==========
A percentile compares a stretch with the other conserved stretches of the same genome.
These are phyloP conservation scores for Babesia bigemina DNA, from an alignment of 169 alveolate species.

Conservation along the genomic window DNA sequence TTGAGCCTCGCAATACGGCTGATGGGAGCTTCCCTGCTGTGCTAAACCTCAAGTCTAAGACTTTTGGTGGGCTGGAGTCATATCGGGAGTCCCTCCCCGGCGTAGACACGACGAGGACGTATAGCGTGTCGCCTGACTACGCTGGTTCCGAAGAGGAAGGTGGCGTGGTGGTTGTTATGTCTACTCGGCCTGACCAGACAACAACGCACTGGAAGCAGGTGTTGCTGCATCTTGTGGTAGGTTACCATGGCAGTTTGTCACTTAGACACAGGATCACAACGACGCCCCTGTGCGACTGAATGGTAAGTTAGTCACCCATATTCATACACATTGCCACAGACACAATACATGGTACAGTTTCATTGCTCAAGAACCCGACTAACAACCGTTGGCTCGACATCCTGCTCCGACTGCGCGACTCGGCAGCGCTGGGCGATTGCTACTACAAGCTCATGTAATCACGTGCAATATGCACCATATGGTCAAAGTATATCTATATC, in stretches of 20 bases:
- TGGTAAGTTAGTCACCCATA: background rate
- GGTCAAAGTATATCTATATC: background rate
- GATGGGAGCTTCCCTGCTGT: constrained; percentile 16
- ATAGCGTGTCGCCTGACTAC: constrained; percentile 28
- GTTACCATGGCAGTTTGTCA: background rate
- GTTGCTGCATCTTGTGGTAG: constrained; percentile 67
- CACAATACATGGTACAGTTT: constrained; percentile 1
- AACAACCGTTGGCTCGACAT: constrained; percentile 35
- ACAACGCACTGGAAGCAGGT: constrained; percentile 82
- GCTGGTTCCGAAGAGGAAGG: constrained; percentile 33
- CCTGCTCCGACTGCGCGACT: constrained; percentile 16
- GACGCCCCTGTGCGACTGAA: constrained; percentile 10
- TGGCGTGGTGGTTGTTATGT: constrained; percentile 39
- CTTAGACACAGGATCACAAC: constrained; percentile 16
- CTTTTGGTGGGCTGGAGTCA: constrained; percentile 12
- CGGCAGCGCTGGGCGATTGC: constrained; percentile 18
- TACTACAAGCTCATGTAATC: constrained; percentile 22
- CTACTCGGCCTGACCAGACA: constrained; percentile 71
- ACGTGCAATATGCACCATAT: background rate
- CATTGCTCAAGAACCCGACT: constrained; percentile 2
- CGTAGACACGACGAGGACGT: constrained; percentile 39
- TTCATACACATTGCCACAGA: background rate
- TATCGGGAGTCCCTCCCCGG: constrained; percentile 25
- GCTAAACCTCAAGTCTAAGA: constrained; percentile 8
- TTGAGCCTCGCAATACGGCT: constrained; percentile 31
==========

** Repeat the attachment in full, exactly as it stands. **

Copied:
A percentile compares a stretch with the other conserved stretches of the same genome.
These are phyloP conservation scores for Babesia bigemina DNA, from an alignment of 169 alveolate species.

Conservation along the genomic window DNA sequence TTGAGCCTCGCAATACGGCTGATGGGAGCTTCCCTGCTGTGCTAAACCTCAAGTCTAAGACTTTTGGTGGGCTGGAGTCATATCGGGAGTCCCTCCCCGGCGTAGACACGACGAGGACGTATAGCGTGTCGCCTGACTACGCTGGTTCCGAAGAGGAAGGTGGCGTGGTGGTTGTTATGTCTACTCGGCCTGACCAGACAACAACGCACTGGAAGCAGGTGTTGCTGCATCTTGTGGTAGGTTACCATGGCAGTTTGTCACTTAGACACAGGATCACAACGACGCCCCTGTGCGACTGAATGGTAAGTTAGTCACCCATATTCATACACATTGCCACAGACACAATACATGGTACAGTTTCATTGCTCAAGAACCCGACTAACAACCGTTGGCTCGACATCCTGCTCCGACTGCGCGACTCGGCAGCGCTGGGCGATTGCTACTACAAGCTCATGTAATCACGTGCAATATGCACCATATGGTCAAAGTATATCTATATC, in stretches of 20 bases:
- TGGTAAGTTAGTCACCCATA: background rate
- GGTCAAAGTATATCTATATC: background rate
- GATGGGAGCTTCCCTGCTGT: constrained; percentile 16
- ATAGCGTGTCGCCTGACTAC: constrained; percentile 28
- GTTACCATGGCAGTTTGTCA: background rate
- GTTGCTGCATCTTGTGGTAG: constrained; percentile 67
- CACAATACATGGTACAGTTT: constrained; percentile 1
- AACAACCGTTGGCTCGACAT: constrained; percentile 35
- ACAACGCACTGGAAGCAGGT: constrained; percentile 82
- GCTGGTTCCGAAGAGGAAGG: constrained; percentile 33
- CCTGCTCCGACTGCGCGACT: constrained; percentile 16
- GACGCCCCTGTGCGACTGAA: constrained; percentile 10
- TGGCGTGGTGGTTGTTATGT: constrained; percentile 39
- CTTAGACACAGGATCACAAC: constrained; percentile 16
- CTTTTGGTGGGCTGGAGTCA: constrained; percentile 12
- CGGCAGCGCTGGGCGATTGC: constrained; percentile 18
- TACTACAAGCTCATGTAATC: constrained; percentile 22
- CTACTCGGCCTGACCAGACA: constrained; percentile 71
- ACGTGCAATATGCACCATAT: background rate
- CATTGCTCAAGAACCCGACT: constrained; percentile 2
- CGTAGACACGACGAGGACGT: constrained; percentile 39
- TTCATACACATTGCCACAGA: background rate
- TATCGGGAGTCCCTCCCCGG: constrained; percentile 25
- GCTAAACCTCAAGTCTAAGA: constrained; percentile 8
- TTGAGCCTCGCAATACGGCT: constrained; percentile 31